Could lockdown mean the end of office sexism, bullying, suits and spiky heels, asks the man dubbed the loophole lawyer
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Lawyer Nick Freeman (aka Britain’s Harvey Specter) on workplace sexism
The discussion had been going on for what seemed an eternity. A dreary, round-table debate about the pressing matter of… whether the firm needed to buy a new coffee machine.
This was back in the ’80s and I was a partner at a prestigious firm of criminal lawyers. But I soon discovered that with power comes... what? Purgatory: that being part of the top brass also meant enduring regular meetings about whether we should change the font on the company notepaper.
Years ago, as an energised and hungry lawyer, I was asked to help promote the American legal drama, Suits. The programme’s principal character, Harvey Specter (there was also Rachel Zane, played by one Meghan Markle), was a badass corporate attorney – a legal ball-breaker whose firecracker defences and quicksilver mind were window-dressed in monochrome glamour. Apparently, I was the closest lawyer in real life they could find.
I might have shared his determination to win at all costs, but the lead character would seldom appear without a slicked-backed hair out of place – a world away from this ‘hot-shot lawyer’, mulling over papers at home while sporting a five o’clock shadow you could scour pans with.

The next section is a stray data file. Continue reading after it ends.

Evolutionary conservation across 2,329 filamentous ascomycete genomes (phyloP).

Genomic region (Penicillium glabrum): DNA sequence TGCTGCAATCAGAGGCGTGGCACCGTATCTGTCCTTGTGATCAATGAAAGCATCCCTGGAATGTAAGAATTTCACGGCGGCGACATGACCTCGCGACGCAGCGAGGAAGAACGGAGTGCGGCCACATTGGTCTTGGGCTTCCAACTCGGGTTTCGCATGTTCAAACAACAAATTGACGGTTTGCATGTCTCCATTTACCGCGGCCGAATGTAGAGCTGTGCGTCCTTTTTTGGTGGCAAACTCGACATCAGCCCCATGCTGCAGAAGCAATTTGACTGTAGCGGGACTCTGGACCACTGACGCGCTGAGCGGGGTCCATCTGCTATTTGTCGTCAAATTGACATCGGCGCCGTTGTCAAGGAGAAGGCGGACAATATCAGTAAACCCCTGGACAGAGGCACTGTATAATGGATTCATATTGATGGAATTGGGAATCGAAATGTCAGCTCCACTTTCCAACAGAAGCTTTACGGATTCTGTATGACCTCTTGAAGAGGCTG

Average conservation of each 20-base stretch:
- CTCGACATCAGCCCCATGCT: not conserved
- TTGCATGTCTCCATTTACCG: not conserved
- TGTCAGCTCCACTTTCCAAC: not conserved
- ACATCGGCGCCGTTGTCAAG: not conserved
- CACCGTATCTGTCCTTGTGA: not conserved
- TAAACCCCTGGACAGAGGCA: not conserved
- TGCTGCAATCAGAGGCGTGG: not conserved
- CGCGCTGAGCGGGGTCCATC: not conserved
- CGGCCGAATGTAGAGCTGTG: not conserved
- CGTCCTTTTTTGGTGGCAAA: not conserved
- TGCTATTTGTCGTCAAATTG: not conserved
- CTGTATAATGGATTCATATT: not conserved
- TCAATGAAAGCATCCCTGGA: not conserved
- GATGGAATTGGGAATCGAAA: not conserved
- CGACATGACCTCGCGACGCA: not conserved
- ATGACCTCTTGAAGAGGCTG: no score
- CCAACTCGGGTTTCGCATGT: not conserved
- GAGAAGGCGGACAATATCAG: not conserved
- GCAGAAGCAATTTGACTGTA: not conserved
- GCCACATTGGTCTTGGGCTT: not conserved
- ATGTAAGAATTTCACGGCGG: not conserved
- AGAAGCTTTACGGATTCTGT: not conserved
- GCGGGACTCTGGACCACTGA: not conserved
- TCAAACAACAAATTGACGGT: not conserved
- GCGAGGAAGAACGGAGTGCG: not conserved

It’s why I’m hoping, as we emerge from lockdown, that the experience of the past few months will give those in
power pause for thought. That there will be a paradigm shift about how we conduct ourselves at work.
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Online conferences have been the perfect instrument to prick the bubble of self-importance. After all, staccato calls over Zoom – “hello, hello, can you hear me...” – have reduced those who once lived for the suit and the title to a flickering screen image.
Shirts, ties, and spiky heels have been mothballed for months, replaced by unkempt rockstar hair and unforgiving grey roots (and that’s just the men). The macho environment has gone; the inclination for performance lost.
In fact, there are many dark aspects of office life I hope will be permanently erased by lockdown. Not least the predators and bullies who enjoyed a spasm of power at the expense of others. It’s not anything I`ve experienced myself. Though long before I launched my own firm, I worked with a woman who found it a huge hoot to pinch my bottom or try to get her hand down my trousers. She used to say it was a joke – though I never saw the funny side. Fortunately I was strong enough to tell her to pack it in. But what of all those people – especially women – who have been subjected to stupid, leering behaviour, even if party manners have improved since the pre #metoo days? Hopefully, humbled by lockdown, such practitioners will have lost the appetite.
I appreciate there are lots of people yearning to get back to the office. They miss the chit chat, the social interaction, the team bonding, the sparking of ideas in real time. But as we enter this new dawn I hope we leave behind the power kicks, petty point-scoring, and needless exercises in self-importance.
Not so much a case of, “can
you hear me?” But more, “are